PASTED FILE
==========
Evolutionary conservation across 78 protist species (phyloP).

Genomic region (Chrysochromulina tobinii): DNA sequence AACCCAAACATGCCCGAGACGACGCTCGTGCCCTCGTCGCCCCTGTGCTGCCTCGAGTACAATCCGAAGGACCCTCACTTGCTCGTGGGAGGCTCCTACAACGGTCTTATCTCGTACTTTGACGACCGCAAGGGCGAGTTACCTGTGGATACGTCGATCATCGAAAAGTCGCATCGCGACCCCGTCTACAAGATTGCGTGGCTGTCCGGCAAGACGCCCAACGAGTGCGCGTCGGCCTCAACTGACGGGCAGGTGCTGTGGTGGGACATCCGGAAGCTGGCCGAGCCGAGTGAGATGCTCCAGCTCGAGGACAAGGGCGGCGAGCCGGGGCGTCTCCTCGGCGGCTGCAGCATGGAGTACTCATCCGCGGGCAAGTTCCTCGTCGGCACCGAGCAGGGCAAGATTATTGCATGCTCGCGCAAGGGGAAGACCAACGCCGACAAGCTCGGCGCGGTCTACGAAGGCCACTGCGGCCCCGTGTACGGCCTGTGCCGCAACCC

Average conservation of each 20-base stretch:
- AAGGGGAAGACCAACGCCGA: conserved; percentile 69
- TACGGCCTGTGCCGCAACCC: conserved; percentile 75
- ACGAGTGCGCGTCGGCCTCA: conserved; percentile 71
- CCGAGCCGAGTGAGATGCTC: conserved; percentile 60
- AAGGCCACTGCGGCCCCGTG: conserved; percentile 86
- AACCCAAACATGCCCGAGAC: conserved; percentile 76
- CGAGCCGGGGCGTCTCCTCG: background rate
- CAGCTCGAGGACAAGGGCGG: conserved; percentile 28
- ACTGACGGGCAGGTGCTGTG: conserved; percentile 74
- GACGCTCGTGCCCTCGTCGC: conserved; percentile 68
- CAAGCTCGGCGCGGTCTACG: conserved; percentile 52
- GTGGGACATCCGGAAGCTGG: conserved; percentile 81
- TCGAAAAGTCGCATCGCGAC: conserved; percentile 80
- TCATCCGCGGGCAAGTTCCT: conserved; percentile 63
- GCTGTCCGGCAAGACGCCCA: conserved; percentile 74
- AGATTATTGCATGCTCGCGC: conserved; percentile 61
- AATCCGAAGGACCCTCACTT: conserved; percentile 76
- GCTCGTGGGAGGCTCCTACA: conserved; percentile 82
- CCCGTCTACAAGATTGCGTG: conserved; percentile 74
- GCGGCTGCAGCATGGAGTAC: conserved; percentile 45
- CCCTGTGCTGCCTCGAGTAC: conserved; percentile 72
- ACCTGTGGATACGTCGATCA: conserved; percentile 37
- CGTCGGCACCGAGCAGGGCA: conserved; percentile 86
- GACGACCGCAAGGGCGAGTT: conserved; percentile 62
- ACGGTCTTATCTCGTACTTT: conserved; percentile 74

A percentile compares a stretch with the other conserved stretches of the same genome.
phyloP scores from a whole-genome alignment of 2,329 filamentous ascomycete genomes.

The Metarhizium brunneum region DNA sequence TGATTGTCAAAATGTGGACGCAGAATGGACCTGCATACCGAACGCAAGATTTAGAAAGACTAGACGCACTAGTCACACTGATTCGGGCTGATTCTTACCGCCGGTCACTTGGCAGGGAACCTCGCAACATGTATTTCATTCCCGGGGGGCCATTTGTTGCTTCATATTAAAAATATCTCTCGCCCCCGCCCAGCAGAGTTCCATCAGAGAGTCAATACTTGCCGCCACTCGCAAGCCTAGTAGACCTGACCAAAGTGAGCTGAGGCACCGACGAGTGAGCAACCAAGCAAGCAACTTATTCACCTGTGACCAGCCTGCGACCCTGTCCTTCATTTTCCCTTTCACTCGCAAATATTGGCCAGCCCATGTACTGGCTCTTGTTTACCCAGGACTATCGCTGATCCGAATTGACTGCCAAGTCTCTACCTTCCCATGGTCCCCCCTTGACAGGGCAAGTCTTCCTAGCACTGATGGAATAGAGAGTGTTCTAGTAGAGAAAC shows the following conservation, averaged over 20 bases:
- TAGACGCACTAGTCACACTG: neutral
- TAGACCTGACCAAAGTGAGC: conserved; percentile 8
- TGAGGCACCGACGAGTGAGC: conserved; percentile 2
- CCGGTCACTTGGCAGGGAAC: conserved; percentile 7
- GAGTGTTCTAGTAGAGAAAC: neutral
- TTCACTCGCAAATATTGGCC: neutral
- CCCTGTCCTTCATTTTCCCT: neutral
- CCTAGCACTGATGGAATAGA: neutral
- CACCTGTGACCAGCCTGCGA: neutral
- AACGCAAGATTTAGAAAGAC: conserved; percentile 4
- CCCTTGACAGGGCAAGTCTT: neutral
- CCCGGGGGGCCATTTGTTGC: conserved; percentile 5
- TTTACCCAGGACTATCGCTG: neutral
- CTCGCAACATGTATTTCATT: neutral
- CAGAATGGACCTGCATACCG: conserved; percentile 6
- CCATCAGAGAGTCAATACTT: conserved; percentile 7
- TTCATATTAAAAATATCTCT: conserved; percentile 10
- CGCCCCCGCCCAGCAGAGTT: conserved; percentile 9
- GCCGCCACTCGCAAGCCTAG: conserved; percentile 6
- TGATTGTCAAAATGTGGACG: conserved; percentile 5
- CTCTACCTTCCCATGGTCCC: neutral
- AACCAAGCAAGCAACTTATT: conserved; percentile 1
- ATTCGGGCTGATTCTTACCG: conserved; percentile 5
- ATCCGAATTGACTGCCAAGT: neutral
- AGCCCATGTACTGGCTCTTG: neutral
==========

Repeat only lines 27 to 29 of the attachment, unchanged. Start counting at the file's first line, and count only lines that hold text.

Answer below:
- GACGACCGCAAGGGCGAGTT: conserved; percentile 62
- ACGGTCTTATCTCGTACTTT: conserved; percentile 74

A percentile compares a stretch with the other conserved stretches of the same genome.